Astronomers have created a vast cosmic map revealing an intricate web of dark matter and galaxies spanning a distance of one billion light-years.
This unprecedented task was achieved not by observing dark matter directly, but by observing its gravitational effects on ancient light traveling from galaxies that existed when the Universe was half the age it is now.
Constructed by astronomers from the University of British Columbia and University of Edinburgh, this is the largest dark matter map ever built and took five years to complete.
The research was presented at the American Astronomical Society meeting in Austin, Texas, on Monday.
Dark matter pervades the entire observable universe, accounting for 83 percent of the mass of the cosmos. But as it does not scatter or radiate light (or any kind of electromagnetic radiation for that matter), we cannot see it. Naturally, this poses an interesting problem for astronomers hoping to map the stuff.
However, astronomers can indirectly observe dark matter as its mass exerts a gravitational force on the space-time surrounding it. As light travels from distant galaxies, it will be bent around gravitational distortions in space-time -- much like the paths of marbles rolling across a bent sheet of plastic -- being caused by the dense regions of dark matter.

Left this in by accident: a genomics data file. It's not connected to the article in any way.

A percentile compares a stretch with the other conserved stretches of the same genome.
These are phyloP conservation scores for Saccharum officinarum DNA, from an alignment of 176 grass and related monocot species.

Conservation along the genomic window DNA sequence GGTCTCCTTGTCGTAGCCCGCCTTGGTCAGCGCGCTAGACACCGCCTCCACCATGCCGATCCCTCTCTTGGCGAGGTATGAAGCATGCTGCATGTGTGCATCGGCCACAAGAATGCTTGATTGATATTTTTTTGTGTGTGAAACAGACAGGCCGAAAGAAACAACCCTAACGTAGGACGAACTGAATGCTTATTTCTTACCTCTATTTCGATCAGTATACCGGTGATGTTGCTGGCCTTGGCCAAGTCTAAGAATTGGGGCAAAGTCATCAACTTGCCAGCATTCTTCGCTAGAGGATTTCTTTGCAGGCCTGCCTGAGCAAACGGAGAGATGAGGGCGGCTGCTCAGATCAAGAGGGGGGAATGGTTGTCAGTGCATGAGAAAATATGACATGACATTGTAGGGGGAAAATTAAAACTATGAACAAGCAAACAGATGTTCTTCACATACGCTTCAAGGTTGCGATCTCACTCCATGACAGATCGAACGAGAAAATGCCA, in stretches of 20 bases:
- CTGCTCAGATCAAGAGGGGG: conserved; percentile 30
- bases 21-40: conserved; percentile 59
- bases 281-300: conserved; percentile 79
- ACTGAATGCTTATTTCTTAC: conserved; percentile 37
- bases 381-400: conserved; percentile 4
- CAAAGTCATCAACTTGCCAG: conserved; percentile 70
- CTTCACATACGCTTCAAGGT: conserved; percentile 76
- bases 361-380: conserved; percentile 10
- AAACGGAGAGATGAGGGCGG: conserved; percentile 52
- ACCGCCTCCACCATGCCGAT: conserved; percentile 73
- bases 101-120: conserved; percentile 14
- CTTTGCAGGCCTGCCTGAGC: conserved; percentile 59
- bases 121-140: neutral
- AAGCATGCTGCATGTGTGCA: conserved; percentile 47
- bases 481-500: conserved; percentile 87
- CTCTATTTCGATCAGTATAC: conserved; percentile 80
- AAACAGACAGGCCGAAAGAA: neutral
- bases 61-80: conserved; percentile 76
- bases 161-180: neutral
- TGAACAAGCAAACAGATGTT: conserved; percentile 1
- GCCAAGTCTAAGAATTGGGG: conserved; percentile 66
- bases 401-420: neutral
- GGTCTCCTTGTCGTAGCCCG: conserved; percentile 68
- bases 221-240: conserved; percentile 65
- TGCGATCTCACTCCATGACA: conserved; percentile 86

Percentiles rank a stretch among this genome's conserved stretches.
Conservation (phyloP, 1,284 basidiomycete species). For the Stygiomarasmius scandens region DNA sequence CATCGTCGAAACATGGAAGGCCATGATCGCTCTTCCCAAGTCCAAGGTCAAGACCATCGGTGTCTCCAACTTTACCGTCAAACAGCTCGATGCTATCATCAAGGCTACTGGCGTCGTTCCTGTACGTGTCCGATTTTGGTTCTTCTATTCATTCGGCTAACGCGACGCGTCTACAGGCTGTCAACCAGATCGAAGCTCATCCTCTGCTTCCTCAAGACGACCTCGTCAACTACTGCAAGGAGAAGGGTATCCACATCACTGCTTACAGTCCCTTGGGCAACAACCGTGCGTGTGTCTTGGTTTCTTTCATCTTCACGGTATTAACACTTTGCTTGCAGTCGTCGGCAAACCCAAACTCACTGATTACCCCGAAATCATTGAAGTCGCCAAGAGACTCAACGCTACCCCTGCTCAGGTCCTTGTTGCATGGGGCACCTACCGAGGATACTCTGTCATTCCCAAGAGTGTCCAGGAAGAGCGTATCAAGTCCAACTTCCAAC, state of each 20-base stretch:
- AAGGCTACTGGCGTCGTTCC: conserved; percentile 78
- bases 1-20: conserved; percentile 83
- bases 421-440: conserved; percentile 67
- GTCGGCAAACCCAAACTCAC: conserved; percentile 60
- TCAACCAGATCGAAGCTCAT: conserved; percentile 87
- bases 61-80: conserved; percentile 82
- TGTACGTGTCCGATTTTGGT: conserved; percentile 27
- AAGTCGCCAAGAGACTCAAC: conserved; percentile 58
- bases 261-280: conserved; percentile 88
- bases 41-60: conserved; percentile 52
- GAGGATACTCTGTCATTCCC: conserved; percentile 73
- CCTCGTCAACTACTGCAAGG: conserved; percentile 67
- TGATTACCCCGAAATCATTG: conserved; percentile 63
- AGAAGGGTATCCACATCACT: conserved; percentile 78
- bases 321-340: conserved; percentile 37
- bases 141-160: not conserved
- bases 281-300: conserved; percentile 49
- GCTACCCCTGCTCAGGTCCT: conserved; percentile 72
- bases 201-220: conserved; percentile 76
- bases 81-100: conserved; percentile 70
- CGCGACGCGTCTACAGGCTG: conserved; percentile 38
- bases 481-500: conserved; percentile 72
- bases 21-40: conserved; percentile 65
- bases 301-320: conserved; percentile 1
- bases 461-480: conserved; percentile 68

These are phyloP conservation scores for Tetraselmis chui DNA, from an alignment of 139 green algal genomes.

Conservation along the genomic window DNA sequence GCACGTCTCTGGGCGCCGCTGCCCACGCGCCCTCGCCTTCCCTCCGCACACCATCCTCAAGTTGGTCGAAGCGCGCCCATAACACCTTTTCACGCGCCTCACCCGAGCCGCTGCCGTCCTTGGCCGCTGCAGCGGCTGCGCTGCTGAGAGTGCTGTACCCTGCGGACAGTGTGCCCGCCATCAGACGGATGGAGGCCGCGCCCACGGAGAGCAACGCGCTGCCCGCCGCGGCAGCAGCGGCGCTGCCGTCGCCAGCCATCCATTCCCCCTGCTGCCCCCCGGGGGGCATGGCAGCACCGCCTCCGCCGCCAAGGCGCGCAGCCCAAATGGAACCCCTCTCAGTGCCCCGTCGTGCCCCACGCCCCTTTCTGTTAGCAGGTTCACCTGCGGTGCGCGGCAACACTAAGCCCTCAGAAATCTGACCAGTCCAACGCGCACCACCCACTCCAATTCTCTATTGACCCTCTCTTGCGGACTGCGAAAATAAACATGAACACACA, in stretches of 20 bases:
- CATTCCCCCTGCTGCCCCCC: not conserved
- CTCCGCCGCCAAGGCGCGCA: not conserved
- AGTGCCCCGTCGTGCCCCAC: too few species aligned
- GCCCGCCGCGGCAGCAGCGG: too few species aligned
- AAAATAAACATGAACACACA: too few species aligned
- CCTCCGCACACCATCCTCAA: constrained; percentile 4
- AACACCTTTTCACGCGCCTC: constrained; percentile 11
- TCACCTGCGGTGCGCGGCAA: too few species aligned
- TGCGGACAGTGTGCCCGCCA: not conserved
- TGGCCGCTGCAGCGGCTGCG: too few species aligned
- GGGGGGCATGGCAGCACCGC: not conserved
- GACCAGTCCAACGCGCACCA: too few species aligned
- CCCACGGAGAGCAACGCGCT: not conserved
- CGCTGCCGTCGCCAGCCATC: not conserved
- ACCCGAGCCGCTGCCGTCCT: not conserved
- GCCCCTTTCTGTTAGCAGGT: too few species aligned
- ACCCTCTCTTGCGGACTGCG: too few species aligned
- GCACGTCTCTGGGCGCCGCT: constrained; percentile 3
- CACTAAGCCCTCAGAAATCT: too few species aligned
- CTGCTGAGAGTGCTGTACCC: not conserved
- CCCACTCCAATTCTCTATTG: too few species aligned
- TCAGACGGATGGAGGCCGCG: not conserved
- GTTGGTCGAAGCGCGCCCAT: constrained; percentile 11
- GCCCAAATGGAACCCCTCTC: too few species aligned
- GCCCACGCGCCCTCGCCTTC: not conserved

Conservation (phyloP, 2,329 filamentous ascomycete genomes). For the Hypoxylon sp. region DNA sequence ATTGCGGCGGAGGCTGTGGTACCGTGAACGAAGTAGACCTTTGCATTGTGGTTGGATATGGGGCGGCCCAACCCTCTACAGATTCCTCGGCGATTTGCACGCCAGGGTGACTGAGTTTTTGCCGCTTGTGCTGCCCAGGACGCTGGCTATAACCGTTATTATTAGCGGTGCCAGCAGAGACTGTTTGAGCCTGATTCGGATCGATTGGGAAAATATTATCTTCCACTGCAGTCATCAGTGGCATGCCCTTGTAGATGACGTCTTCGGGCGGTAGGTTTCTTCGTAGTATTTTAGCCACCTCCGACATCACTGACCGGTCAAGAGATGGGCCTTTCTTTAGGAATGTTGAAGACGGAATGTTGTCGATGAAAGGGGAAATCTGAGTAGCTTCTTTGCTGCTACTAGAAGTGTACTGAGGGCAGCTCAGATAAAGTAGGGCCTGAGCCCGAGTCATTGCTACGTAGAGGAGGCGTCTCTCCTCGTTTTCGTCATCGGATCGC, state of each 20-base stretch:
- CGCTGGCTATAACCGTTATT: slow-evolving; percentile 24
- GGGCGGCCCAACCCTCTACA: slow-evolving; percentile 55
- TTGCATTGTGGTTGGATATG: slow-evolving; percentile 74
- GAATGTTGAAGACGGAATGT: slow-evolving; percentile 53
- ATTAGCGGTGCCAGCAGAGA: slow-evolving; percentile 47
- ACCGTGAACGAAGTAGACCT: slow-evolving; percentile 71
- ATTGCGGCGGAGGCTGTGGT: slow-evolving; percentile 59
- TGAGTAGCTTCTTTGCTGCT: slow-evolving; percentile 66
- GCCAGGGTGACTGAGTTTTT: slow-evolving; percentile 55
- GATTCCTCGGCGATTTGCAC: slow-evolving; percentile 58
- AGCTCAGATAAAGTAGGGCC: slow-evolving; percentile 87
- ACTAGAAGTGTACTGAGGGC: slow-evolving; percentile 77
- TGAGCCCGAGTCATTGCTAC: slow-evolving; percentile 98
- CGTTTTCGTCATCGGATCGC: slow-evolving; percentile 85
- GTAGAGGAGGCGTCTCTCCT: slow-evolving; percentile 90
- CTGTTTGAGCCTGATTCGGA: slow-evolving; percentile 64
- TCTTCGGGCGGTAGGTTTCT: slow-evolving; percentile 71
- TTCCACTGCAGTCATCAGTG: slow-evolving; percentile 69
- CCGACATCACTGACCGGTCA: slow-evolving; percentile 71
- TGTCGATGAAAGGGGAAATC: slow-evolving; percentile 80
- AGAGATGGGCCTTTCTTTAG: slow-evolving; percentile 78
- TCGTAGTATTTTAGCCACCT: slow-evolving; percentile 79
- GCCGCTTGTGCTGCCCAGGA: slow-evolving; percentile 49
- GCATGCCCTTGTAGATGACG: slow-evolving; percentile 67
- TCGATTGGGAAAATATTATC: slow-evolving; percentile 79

With this in mind, the international team of astronomers analyzed light from 10 million galaxies in four different regions of the sky -- all of which are around 6 billion light-years from Earth. As these galaxies are six billion light-years away, it took the light six billion years to travel that distance.
Using a 340 Megapixel camera called "MegaCam" attached to the Canada-France-Hawaii Telescope (CFHT) in Hawaii, the ancient galactic light was analyzed to reveal the distorted paths each source traveled thereby revealing the gravitational terrain surrounding clouds of dark matter.
"It is fascinating to be able to 'see' the dark matter using space-time distortion," said Ludovic Van Waerbeke from the University of British Columbia.
"It gives us privileged access to this mysterious mass in the Universe which cannot be observed otherwise."
Catherine Heymans, from the University of Edinburgh's School of Physics and Astronomy, added: "By analyzing light from the distant Universe, we can learn about what it has traveled through on its journey to reach us. We hope that by mapping more dark matter than has been studied before, we are a step closer to understanding this material and its relationship with the galaxies in our Universe."
Both Heymans and Van Waerbeke lead the Canada-France-Hawaii Telescope Lensing Survey (CFHTLenS) team.
It is now hoped that other observatories -- such as the Very Large Telescope's (VLT) Survey Telescope in Chile -- will build on the CFHTLenS feat and create an even bigger dark matter map.
"Over the next three years we will image more than 10 times the area mapped by CFHTLenS, bringing us ever closer to our goal of understanding the mysterious dark side of the Universe," said Koen Kuijken of Leiden University.
Understanding the nature of dark matter is critical to our knowledge of how the Universe evolved to form planets, stars and galaxies. Mapping this vast -- yet invisible -- cosmic web is a big step in that direction.